The Trump administration took an official step toward repealing the controversial Waters of the United States (WOTUS) regulation on Tuesday, The Hill reports. The new proposal requires the Environmental Protection Agency (EPA) and the Army Corps of Engineers to go back to using a 2008 guidance document to decide if a waterway is subject to federal oversight. The Trump administration plans to write a new water regulation with a more industry-friendly definition of federal power over waterways.
“We are taking significant action to return power to the states and provide regulatory certainty to our nation’s farmers and businesses,” EPA Administrator Scott Pruitt said in a statement, according to the news agency. “This is the first step in the two-step process to redefine ‘waters of the U.S.’ and we are committed to moving through this re-evaluation to quickly provide regulatory certainty in a way that is thoughtful, transparent, and collaborative with other agencies and the public.”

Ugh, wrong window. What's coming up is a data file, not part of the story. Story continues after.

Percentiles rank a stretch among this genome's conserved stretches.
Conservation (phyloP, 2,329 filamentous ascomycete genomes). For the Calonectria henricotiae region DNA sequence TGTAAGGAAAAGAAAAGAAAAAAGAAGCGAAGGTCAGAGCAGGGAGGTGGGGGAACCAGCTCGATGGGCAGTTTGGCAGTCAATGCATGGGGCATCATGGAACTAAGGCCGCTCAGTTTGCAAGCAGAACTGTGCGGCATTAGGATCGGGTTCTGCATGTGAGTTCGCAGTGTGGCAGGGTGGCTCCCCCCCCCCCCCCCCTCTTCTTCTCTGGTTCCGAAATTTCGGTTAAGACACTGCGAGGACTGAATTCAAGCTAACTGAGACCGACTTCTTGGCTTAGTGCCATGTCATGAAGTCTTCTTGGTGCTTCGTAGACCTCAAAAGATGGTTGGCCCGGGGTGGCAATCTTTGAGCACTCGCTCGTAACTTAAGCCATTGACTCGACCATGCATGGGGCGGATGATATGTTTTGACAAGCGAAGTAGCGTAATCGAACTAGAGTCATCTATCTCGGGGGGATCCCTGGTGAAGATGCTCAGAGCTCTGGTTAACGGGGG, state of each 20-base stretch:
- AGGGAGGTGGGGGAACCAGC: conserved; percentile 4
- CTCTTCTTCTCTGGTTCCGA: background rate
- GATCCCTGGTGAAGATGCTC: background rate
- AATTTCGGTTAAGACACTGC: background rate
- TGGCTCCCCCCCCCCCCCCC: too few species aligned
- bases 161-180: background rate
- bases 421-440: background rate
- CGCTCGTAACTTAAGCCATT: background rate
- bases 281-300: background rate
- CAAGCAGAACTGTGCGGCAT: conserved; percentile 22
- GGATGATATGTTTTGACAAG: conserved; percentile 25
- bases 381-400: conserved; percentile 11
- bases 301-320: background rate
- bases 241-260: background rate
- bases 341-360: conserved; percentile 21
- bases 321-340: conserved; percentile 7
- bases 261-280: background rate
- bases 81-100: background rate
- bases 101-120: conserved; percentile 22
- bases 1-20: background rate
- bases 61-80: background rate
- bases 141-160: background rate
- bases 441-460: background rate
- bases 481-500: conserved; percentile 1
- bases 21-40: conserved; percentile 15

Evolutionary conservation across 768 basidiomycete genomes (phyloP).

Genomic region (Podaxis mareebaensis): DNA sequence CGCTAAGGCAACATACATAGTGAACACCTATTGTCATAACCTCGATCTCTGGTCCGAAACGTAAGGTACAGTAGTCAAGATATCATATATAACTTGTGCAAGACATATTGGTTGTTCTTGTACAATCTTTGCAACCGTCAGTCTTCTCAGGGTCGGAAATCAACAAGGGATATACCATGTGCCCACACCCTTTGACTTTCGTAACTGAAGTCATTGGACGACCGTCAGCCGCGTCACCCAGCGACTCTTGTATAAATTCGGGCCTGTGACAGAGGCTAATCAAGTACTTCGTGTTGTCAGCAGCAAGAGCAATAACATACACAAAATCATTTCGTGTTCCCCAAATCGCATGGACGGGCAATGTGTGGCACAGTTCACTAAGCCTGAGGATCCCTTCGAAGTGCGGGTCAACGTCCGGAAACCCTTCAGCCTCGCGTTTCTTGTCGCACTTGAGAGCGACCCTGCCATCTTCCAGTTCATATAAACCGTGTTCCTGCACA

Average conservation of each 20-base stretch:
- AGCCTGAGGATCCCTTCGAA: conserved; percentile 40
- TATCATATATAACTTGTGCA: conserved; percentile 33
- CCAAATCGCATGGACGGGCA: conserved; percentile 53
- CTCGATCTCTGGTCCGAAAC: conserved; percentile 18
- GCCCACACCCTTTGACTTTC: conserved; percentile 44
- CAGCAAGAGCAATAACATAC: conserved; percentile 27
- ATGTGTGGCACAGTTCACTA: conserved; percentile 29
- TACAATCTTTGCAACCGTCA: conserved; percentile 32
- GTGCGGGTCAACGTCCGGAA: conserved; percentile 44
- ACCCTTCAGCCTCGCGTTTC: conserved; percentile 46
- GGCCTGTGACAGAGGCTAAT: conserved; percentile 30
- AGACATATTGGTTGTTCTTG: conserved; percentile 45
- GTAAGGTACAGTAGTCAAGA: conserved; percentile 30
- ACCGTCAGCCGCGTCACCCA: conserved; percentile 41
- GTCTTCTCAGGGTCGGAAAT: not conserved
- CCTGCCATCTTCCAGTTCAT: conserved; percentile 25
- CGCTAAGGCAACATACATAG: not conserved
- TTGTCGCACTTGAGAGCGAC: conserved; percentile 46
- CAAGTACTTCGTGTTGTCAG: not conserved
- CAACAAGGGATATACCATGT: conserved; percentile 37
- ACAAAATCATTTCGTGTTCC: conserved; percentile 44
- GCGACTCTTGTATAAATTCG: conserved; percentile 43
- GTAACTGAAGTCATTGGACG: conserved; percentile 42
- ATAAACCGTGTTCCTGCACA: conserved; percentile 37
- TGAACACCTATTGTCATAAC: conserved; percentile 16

Although environmentalists see it as a direct attack on water protection, supporters applauded the action.
“The final WOTUS rule issued by the last administration was unworkable, a fact acknowledged by courts around the country, and amounted to a massive grab of regulatory authority by an EPA that was overreaching,” Bill Kovacs, vice president for environment and regulatory policy at the U.S. Chamber of Commerce, told the news agency.